Sunday Night Dinner at Julia’s Place – Vegetarian Style

This weeks dinner featured a stuffed roasted acorn squash, roast balsamic beets with goat cheese and a spinach salad with pears and pecans. Numerous studies over the past decades have clearly shown that a diet rich in plant-based foods tends to lower the risk of chronic disease. Plant-based foods are usually rich with antioxidants. Antioxidants mop up free radicals which damage cells and cause chronic inflammation and make us age. As we get older, it is recommended we move more towards a plant-based diet.

Yesterday I spent a good part of the afternoon cooking and experimenting. Some of it worked and some of it definitely didn’t. I wanted to try a millet bread recipe I received from “living without” (a gluten-free magazine) but the results were not good. I think I had a lot to do with it’s failure because I did not have any millet flour and I decided to improvise by putting whole millet in the blender to grind it down into flour.

millet.smallerground millet.smaller

Whole millet                                                       Ground millet after 5 minutes grinding

I wonder why the bread didn’t turn out!!

We also did not have any “full fat yogurt” in the fridge.  Dennis has an intolerance for dairy but he does not react the same way to goat milk so I often have goat yogurt on hand.   The goat yogurt we had, was definitely not full fat.   The result of the bread was a loaf that collapsed as soon as I took it out of the loaf pan, and when I sliced it there was a giant space under the crust that you could put your hand in (depending on how long your arm is you could probably put your arm in up to your elbow).   It was very disappointing but the flavour was pretty good.   Sometime this week I’ll try the recipe again using the proper millet flour and a full fat yogurt.   However, if you would like to try it, here’s a link to the recipe:  http://www.livingwithout.com/recipes/rosemary_bread-3224-1.html

olive and rosemary millet bread.smaller

The middle of this fell and when I took it out of the pan the whole thing collapsed.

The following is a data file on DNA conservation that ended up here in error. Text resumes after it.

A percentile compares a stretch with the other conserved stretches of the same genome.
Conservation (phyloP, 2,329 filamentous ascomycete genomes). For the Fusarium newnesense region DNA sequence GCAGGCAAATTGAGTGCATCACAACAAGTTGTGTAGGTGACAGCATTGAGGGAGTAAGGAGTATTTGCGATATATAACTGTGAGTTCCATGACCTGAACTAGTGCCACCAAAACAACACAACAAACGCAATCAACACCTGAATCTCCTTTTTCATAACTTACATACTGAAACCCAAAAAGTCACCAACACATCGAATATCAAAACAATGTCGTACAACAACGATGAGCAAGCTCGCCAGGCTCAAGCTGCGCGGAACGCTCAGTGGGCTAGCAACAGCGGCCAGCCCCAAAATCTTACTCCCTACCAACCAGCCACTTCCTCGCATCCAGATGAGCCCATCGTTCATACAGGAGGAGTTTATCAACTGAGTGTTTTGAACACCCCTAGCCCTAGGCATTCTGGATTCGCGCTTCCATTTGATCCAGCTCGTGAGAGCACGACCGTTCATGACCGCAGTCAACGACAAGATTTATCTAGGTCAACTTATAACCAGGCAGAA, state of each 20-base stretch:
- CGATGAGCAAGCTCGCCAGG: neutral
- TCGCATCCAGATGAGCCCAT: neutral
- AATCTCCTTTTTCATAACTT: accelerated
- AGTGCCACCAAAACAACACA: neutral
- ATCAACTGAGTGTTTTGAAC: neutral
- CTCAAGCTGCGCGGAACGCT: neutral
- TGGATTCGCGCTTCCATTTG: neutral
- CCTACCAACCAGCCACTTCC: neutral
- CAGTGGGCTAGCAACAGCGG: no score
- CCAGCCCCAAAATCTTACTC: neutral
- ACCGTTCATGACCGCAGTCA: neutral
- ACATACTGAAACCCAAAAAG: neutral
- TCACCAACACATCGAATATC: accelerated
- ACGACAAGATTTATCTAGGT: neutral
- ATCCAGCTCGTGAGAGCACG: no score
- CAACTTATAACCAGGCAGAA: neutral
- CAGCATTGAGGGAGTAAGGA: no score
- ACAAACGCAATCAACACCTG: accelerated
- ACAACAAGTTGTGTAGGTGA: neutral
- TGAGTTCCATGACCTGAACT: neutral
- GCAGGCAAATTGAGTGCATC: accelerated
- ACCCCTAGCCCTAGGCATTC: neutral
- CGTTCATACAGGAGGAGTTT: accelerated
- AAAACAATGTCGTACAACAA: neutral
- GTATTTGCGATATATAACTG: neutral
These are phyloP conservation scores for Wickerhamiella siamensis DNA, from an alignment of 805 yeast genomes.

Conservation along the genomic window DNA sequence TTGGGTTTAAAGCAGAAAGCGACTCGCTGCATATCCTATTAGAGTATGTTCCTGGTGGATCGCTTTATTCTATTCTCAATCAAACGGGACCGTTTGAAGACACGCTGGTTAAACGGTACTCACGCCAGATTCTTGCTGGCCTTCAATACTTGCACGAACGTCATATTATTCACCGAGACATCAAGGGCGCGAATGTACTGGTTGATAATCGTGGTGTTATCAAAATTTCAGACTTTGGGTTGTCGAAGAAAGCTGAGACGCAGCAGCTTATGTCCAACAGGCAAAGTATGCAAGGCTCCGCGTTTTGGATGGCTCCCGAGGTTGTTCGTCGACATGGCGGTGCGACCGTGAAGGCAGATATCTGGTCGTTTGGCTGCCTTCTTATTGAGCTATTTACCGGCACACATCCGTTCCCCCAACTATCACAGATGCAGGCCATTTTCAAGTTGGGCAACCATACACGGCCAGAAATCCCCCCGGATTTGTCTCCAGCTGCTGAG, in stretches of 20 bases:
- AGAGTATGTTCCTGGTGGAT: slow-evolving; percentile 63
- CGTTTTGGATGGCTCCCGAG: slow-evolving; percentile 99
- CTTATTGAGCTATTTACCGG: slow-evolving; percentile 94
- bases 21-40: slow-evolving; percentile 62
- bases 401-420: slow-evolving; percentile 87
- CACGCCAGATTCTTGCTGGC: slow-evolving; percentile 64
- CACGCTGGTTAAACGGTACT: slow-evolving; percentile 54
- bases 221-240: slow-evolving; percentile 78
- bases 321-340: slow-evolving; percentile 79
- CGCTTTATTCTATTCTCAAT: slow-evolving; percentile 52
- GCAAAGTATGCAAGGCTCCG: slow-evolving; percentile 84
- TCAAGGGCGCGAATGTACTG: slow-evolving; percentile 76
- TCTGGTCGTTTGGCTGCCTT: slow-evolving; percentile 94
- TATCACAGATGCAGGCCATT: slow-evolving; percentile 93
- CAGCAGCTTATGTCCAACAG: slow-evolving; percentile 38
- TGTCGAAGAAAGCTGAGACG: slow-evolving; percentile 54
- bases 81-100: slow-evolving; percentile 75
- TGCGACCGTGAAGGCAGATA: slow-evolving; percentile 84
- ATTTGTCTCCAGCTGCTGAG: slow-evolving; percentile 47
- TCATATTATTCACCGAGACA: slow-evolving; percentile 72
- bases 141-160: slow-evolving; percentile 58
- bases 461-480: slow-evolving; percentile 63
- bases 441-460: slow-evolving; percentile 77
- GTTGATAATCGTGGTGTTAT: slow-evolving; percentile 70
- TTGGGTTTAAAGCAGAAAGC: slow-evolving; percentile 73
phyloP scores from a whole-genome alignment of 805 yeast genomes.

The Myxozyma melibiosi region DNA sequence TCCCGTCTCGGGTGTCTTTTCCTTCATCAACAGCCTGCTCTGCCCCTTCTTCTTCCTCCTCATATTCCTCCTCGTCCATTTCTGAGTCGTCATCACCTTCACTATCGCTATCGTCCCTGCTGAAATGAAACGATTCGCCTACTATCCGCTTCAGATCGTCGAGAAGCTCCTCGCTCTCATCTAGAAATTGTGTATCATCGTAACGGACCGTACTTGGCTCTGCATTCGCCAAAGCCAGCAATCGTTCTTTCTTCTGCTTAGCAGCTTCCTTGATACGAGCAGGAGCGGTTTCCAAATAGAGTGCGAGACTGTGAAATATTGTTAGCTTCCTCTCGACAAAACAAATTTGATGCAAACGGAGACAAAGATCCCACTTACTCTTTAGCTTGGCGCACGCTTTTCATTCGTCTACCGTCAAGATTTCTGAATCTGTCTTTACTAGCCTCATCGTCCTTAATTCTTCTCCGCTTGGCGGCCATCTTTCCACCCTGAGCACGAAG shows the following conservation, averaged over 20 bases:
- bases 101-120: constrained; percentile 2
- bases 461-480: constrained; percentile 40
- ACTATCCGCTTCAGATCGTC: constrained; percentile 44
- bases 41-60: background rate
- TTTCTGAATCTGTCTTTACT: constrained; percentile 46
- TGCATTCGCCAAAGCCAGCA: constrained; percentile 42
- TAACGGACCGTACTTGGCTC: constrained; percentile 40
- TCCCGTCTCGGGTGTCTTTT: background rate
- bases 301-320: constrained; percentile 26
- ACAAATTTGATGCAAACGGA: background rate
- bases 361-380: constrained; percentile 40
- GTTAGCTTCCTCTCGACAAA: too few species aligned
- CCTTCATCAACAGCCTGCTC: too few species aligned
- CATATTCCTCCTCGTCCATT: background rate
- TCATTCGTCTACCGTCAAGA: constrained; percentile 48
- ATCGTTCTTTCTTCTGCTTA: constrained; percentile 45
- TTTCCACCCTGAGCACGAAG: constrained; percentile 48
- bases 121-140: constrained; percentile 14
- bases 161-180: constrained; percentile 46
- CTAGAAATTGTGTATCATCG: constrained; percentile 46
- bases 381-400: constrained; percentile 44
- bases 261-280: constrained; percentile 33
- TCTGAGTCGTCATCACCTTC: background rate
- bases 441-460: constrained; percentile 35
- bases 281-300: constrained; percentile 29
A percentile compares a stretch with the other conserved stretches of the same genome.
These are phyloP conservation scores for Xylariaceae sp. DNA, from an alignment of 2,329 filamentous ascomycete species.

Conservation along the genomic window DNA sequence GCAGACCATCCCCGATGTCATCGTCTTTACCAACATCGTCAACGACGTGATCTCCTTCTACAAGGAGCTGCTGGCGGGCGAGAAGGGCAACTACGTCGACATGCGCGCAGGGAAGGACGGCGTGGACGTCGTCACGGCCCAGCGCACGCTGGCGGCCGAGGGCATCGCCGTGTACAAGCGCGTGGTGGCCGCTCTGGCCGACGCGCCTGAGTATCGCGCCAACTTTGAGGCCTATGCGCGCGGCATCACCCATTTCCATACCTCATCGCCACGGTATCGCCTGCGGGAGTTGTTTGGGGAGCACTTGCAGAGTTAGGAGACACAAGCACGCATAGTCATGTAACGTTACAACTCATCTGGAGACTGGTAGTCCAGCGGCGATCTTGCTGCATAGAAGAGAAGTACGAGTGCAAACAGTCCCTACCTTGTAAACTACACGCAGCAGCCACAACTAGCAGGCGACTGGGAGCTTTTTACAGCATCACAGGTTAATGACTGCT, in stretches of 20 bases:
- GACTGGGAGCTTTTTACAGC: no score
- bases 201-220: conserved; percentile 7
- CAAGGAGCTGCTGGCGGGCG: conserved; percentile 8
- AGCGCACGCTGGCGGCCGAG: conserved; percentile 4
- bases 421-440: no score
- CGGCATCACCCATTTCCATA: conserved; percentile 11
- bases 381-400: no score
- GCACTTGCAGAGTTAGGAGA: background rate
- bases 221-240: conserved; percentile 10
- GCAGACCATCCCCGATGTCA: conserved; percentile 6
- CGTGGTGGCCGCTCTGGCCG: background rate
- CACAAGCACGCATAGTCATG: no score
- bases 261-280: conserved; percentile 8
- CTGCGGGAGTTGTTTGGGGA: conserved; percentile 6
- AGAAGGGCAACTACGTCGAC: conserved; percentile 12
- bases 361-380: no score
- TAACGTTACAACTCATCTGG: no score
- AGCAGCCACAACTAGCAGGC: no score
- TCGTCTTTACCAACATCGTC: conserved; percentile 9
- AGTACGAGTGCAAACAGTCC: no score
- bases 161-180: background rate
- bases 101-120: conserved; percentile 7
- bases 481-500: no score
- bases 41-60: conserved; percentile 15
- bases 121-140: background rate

Now, on to something that did work!

Stuffed Acorn Squash

This week’s recipe has some flexibility depending on your taste preference.  I used onions, mushrooms, brown rice, chard, broccoli and some home made pesto. In the past however, I have replaced the pesto with chevre cheese,  and added rosemary, dried cranberries and nuts.  It’s really up to you as to what you want to stuff the squash with.

roast acorn squash.roast balsamic beets with chevre cheese.smaller

Here’s the recipe:

  • 2 Tbsp. coconut oil
  • ½ an onion chopped
  • 1 clove garlic minced
  • ½ cup broccoli flowers cut into bite sized pieces
  • Two leaves of chard cut into ½ in pieces (remove the ribs and cut up to sauté with onions)
  • 5-7 mushrooms chopped into pieces
  • Pinch red pepper flakes
  • 1 cup cooked brown rice
  • 3 Tbsp. fresh pesto
  • salt and pepper to taste
  • 2 medium sized acorn squash

Directions:

  1. Preheat oven to 350 degrees F.
  2. Cut and seed squash and place in baking pan with ½ “ water covering the base.  Place squash cut side down in liquid and put in the oven for 30-45 minutes. (the time depends on how large your squash is – the larger it is the more time you need).
  3. While squash is cooking, sauté vegetables together starting with coconut oil.  Add onions and chopped chard ribs if using, broccoli and garlic cook for 3-5 minutes.
  4. Add chard and mushrooms  and cook for another 5 minutes.